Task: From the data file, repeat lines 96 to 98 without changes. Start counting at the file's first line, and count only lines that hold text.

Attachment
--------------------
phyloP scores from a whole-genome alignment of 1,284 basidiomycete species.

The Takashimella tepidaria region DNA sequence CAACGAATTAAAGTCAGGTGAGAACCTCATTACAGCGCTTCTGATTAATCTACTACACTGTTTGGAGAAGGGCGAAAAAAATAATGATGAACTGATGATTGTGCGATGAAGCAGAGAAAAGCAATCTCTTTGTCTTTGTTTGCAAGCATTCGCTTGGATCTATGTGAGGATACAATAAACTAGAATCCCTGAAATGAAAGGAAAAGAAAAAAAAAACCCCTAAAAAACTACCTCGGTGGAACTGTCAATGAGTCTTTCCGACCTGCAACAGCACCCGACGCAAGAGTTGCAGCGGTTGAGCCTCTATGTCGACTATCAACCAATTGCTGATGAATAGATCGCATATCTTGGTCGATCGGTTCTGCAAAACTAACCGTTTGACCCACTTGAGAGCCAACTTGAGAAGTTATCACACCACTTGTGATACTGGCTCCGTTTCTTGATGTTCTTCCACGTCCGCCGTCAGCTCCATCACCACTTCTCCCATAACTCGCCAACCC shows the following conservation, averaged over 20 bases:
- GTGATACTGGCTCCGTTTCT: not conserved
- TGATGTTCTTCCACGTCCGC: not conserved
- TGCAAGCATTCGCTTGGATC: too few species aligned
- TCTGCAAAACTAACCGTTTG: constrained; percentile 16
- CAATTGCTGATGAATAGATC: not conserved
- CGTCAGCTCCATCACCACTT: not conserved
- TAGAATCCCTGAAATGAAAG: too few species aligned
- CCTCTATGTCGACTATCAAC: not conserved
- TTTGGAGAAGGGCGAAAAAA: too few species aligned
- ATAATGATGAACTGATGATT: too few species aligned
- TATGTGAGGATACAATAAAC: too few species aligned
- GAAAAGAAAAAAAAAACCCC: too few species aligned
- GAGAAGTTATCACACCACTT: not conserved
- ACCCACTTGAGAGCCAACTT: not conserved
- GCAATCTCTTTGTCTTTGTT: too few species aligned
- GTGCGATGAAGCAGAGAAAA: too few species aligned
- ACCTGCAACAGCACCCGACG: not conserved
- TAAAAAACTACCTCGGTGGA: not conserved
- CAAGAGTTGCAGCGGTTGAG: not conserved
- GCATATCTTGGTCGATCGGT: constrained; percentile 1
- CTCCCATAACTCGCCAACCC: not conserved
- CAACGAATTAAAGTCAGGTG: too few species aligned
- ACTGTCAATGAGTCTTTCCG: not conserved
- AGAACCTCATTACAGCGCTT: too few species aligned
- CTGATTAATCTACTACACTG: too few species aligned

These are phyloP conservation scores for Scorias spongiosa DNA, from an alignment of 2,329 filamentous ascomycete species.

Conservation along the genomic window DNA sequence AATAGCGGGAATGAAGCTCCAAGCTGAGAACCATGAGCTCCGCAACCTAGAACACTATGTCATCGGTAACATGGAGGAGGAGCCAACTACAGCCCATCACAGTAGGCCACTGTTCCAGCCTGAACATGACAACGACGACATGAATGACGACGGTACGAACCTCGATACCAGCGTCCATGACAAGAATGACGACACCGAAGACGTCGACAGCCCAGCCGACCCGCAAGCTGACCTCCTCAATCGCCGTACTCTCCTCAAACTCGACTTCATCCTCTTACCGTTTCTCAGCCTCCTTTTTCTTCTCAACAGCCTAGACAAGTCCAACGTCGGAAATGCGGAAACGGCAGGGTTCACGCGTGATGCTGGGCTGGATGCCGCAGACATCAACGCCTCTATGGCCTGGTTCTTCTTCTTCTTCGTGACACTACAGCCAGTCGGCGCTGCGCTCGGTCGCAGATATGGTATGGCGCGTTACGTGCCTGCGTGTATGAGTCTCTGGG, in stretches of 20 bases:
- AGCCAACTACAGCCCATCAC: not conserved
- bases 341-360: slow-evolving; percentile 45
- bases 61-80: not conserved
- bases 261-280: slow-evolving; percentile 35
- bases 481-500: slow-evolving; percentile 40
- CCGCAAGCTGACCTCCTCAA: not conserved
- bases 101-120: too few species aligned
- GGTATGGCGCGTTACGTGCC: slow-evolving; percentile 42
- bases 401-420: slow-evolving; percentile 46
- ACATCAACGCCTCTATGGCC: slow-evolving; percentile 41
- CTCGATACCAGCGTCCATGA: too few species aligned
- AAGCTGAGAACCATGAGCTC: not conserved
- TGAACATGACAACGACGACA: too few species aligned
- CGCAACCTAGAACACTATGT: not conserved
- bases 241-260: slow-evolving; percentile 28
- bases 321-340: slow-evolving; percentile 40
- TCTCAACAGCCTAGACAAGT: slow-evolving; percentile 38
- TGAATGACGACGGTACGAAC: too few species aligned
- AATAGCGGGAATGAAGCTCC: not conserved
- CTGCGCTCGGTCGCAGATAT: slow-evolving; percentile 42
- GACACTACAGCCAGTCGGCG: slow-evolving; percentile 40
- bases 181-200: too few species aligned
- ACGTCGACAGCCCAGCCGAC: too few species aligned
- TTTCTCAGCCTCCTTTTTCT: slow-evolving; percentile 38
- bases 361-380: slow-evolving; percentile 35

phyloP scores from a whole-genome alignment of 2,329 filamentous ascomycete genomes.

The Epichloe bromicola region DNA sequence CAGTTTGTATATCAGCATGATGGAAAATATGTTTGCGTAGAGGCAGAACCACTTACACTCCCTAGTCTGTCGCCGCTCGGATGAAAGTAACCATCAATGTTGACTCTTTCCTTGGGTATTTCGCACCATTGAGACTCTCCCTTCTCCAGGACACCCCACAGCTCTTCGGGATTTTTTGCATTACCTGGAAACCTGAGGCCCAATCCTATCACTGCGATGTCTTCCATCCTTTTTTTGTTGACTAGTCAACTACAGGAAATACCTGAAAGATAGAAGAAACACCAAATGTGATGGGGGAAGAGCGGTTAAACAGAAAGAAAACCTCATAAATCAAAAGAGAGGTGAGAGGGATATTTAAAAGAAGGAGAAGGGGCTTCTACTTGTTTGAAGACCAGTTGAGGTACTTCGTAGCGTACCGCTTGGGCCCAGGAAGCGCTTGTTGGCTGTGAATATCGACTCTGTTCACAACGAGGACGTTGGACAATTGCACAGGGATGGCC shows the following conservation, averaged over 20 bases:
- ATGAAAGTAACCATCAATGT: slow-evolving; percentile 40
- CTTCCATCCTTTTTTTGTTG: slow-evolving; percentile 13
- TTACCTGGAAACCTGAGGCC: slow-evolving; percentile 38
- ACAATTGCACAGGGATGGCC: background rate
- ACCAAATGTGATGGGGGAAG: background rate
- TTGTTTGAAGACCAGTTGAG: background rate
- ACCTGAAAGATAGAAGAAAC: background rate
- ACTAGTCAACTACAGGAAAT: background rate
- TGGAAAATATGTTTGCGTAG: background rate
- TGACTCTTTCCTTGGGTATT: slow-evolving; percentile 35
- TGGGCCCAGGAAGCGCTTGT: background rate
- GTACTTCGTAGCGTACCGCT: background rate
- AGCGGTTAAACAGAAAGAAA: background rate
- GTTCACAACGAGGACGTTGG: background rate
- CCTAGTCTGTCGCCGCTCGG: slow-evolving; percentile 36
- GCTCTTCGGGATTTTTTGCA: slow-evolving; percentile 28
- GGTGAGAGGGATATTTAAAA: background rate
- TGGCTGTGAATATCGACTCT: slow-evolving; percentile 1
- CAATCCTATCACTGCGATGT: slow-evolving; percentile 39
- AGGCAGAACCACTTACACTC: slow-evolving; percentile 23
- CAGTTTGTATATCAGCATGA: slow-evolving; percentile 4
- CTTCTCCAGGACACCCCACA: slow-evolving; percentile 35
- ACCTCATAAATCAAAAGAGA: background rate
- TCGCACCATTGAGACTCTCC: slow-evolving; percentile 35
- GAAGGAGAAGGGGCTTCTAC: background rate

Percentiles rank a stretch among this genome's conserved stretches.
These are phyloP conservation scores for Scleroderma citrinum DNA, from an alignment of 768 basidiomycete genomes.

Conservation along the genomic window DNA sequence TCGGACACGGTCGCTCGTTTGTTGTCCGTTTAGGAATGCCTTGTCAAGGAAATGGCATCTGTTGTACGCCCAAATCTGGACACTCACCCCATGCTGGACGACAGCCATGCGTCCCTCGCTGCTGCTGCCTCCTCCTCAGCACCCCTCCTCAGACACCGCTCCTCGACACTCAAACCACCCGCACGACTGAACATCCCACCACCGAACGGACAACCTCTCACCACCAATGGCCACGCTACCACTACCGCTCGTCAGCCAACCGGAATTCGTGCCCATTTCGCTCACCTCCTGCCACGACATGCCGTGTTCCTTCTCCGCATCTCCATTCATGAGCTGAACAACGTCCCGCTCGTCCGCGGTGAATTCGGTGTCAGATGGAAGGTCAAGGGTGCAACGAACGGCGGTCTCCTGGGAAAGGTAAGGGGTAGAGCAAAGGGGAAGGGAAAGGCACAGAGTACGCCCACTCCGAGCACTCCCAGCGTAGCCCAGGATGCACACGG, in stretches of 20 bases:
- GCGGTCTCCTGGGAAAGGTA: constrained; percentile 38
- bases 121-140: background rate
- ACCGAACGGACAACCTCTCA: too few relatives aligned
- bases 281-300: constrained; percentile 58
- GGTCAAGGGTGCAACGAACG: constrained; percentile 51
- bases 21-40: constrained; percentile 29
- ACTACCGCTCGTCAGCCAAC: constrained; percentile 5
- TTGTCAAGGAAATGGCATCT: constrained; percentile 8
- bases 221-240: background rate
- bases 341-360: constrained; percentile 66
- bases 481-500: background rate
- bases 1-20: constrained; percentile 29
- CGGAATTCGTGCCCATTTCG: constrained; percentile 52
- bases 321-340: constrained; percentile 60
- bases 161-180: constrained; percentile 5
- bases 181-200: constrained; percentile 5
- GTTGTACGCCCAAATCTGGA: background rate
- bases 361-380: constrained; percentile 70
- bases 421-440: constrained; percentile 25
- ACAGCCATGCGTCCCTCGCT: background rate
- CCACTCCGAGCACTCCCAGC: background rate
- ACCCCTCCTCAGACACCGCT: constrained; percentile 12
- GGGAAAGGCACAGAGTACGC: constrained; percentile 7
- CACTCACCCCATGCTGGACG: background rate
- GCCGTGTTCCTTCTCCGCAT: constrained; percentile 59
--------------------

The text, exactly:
- bases 1-20: constrained; percentile 29
- CGGAATTCGTGCCCATTTCG: constrained; percentile 52
- bases 321-340: constrained; percentile 60